The analogy in Ephesians 6 about putting on the armour of God is left an analogy in the Jamaican translation: it is something that soldiers do, but it would not be safe for those hearing the text to arm themselves and carry weapons. This is different from the way in which English translations assume that their readers are permitted — even encouraged — to arm themselves.

 

THE First Nations translation actively avoids the word “sin”, substituting “being on the wrong path”. The Kingdom of heaven is the right path — the one that God wants us to walk. This is because of the way white Christians removed Native American children from their families and put them in boarding schools, telling them that the speaking of native languages, the growing of their hair, and the wearing of indigenous clothing were “sinful”. “Sin”, therefore, comes to be associated with what white Christianity deems to be bad, even if this has little or nothing to do with the connotations of “sin” as the word was originally used.

Missionaries banned the burning of sage as part of prayer. How refreshing, then, to find in Ephesians 5, “Walk the road of love, following the path of the Chosen One who loved us and offered up his life to the Great Spirit like the smoke of burning sage” — closer in practice to worship in New Testament times than in the world of English translations. Prayers rise like smoke.

The Good News is reframed, now that all the tribes of the world enjoy the same privileges as the “Tribal Family Members” — the Jewish nation, the original tribes chosen by God — thanks to the work of God’s anointed leader (Creator Sets Free). You will not find the name Jesus, or any Jewish, Greek, or Latin names, in the First Nations Version. These are all rendered, along with place names, with their original meanings.

 

WHAT this exercise has taught me is how our English-language translations have become a kind of prison that has positioned English readers as the exceptional successors to the Jewish nation. That is the legacy of Christendom: that a language originally written in triumphant independence from Latin (the universal tongue) becomes itself the language of the masters. Even today, many Christian communities outside the UK regard the Authorised Version as the definitive high-status translation.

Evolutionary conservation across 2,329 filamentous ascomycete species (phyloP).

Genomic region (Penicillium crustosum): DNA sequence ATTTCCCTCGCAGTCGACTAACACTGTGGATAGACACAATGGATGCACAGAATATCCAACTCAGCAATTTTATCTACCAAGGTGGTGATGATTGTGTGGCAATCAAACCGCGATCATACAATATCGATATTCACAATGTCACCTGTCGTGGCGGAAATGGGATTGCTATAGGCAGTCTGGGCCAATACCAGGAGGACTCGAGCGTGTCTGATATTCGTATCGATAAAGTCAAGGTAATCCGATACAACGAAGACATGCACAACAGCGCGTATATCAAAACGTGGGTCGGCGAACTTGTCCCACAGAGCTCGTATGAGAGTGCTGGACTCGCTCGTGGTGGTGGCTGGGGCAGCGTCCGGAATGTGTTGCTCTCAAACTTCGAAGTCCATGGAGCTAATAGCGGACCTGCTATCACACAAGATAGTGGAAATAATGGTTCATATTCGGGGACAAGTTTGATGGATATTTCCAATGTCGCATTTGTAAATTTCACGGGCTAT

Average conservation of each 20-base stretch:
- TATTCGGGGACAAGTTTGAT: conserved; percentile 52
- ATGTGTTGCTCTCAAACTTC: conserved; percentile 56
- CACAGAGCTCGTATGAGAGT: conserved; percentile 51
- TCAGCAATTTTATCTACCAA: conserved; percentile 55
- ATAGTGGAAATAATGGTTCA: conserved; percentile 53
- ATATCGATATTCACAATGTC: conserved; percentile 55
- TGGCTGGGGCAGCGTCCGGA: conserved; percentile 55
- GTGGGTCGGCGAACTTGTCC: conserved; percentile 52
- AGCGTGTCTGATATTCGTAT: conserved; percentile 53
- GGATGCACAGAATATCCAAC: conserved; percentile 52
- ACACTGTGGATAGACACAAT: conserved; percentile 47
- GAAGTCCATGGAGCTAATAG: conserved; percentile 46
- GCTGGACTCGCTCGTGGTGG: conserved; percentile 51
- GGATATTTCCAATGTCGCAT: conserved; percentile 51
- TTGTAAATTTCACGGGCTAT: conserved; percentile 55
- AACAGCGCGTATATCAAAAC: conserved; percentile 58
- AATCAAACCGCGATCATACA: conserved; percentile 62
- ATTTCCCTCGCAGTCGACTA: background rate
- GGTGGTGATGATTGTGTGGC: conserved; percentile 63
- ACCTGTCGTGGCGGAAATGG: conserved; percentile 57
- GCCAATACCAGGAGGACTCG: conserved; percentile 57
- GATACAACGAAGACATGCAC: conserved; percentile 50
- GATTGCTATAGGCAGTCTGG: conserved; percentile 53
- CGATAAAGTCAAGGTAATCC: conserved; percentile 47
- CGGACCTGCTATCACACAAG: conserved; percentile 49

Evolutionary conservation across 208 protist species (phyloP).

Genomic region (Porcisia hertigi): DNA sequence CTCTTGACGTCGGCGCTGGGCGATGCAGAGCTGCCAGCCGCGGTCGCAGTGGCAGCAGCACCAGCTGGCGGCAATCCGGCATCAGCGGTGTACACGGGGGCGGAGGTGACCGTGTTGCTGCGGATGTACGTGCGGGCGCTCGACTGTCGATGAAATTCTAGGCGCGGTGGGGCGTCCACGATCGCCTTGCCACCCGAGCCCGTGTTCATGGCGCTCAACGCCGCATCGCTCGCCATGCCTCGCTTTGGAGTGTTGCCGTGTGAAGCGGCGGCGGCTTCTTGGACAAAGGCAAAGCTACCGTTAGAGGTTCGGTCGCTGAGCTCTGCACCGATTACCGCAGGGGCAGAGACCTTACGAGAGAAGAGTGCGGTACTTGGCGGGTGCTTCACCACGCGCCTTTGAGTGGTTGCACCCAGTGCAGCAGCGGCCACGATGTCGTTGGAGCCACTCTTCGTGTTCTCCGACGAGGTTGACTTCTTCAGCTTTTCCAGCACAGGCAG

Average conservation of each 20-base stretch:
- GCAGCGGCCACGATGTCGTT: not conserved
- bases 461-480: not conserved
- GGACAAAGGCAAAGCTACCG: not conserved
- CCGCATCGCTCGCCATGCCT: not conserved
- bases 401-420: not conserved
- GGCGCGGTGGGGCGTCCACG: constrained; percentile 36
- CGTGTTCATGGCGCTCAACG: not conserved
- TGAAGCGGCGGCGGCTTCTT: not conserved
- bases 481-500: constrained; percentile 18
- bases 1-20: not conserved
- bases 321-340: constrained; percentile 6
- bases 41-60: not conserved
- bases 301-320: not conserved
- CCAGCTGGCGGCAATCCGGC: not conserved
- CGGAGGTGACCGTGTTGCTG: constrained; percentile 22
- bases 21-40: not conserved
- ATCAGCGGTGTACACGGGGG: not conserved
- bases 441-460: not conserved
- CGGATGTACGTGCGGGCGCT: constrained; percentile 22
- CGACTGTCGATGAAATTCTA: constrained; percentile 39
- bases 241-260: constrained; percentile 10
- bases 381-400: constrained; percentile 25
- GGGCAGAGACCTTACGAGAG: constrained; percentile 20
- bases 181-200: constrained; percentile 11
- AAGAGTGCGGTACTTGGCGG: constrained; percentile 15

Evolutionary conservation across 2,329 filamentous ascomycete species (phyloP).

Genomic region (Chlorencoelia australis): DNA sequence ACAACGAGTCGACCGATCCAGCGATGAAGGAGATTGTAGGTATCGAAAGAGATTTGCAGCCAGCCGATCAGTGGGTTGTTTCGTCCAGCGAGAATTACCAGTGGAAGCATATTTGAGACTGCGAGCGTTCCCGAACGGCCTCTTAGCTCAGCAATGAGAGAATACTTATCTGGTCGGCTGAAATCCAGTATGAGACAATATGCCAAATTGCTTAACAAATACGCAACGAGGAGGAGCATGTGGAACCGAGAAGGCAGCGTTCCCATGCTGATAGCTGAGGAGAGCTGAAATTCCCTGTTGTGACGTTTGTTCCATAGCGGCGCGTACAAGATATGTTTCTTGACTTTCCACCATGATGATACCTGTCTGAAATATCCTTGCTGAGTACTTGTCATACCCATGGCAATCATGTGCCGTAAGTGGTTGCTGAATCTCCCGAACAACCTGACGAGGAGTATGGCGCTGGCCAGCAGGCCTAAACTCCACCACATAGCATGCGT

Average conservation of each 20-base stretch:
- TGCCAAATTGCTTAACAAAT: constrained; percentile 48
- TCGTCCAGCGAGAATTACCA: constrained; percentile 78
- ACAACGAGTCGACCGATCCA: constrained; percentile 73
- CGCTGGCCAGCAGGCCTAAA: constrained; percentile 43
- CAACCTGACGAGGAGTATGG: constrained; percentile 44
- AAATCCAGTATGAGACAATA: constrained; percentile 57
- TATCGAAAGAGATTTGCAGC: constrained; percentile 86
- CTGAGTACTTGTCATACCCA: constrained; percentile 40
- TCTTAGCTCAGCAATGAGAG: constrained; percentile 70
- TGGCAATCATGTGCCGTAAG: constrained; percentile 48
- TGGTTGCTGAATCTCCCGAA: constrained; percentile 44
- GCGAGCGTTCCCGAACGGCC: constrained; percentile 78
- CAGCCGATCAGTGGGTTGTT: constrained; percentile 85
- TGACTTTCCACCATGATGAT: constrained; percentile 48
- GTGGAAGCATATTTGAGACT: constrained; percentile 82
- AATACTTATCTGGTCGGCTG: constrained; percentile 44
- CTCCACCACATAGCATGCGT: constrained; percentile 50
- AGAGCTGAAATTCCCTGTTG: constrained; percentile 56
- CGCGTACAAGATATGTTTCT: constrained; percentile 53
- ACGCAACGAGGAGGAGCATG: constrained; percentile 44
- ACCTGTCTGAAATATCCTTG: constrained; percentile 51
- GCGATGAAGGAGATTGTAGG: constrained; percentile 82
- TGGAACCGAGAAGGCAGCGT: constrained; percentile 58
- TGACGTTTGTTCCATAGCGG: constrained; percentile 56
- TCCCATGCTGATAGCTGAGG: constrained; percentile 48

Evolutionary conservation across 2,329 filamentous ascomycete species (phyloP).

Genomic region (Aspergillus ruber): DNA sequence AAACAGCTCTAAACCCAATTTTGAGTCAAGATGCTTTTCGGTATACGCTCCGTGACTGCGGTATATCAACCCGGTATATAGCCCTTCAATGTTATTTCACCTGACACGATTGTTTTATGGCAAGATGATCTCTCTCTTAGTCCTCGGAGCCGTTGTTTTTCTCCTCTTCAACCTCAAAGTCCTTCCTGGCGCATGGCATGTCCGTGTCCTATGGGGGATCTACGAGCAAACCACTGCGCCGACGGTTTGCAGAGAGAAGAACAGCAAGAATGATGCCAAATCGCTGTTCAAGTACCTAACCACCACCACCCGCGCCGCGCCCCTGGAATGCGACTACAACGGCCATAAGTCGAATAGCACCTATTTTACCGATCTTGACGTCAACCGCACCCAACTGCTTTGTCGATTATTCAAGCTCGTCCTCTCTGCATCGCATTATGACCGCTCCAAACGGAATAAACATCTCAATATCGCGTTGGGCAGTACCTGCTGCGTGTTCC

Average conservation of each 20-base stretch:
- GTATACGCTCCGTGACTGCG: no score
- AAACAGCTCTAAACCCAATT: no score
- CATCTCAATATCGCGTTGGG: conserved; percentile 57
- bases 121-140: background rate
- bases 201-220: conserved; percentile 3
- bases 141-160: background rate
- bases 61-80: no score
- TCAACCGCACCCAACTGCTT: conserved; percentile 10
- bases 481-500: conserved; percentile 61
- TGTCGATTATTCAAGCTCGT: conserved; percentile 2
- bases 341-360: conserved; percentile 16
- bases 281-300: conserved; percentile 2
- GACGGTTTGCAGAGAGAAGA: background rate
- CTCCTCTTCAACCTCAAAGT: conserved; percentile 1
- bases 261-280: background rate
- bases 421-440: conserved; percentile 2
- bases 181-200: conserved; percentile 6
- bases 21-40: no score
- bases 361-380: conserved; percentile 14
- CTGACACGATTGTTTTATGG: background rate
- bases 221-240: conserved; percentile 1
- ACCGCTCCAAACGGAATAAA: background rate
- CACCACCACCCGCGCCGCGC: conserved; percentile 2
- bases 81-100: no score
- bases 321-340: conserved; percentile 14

The language of English translations is freighted with the conceptual, whereas these contemporary translations address the power relations that brought such translations about in a way that English translations have now lost. Tyndale translated so that the ploughboy would know as much of the scriptures as a priest. Today, a teenager in London would understand the Jamaican patois better than the English that is read aloud from our lecterns.

In taking on board charges of institutional racism and the responsibilities of establishment, we need to recognise the part that language plays in maintaining our privilege. The beauty of these new translations lies in the way in which they can be understood by an English speaker, while originating in very different cultures. They can thus enable us to experience the New Testament scriptures as God’s inclusive word for “outsiders”: those formerly excluded from God’s promises, but now brought near. As the Church of England renegotiates its position in relation to the Anglican family worldwide, it is time for us to mind our language.

 

John Griffiths is a Reader at St Cuthbert’s, Rye Park, in the diocese of St Albans.

The Jamaican New Testament and the First Nations Version are both available in paperback. The JNT can be heard read aloud, chapter by chapter, in the YouVersion app or (free) on Soundcloud https://soundcloud.com/biblesociety/sets/jamaican-audio-new-testament. The First Nations Version is available as an audiobook read by the translators.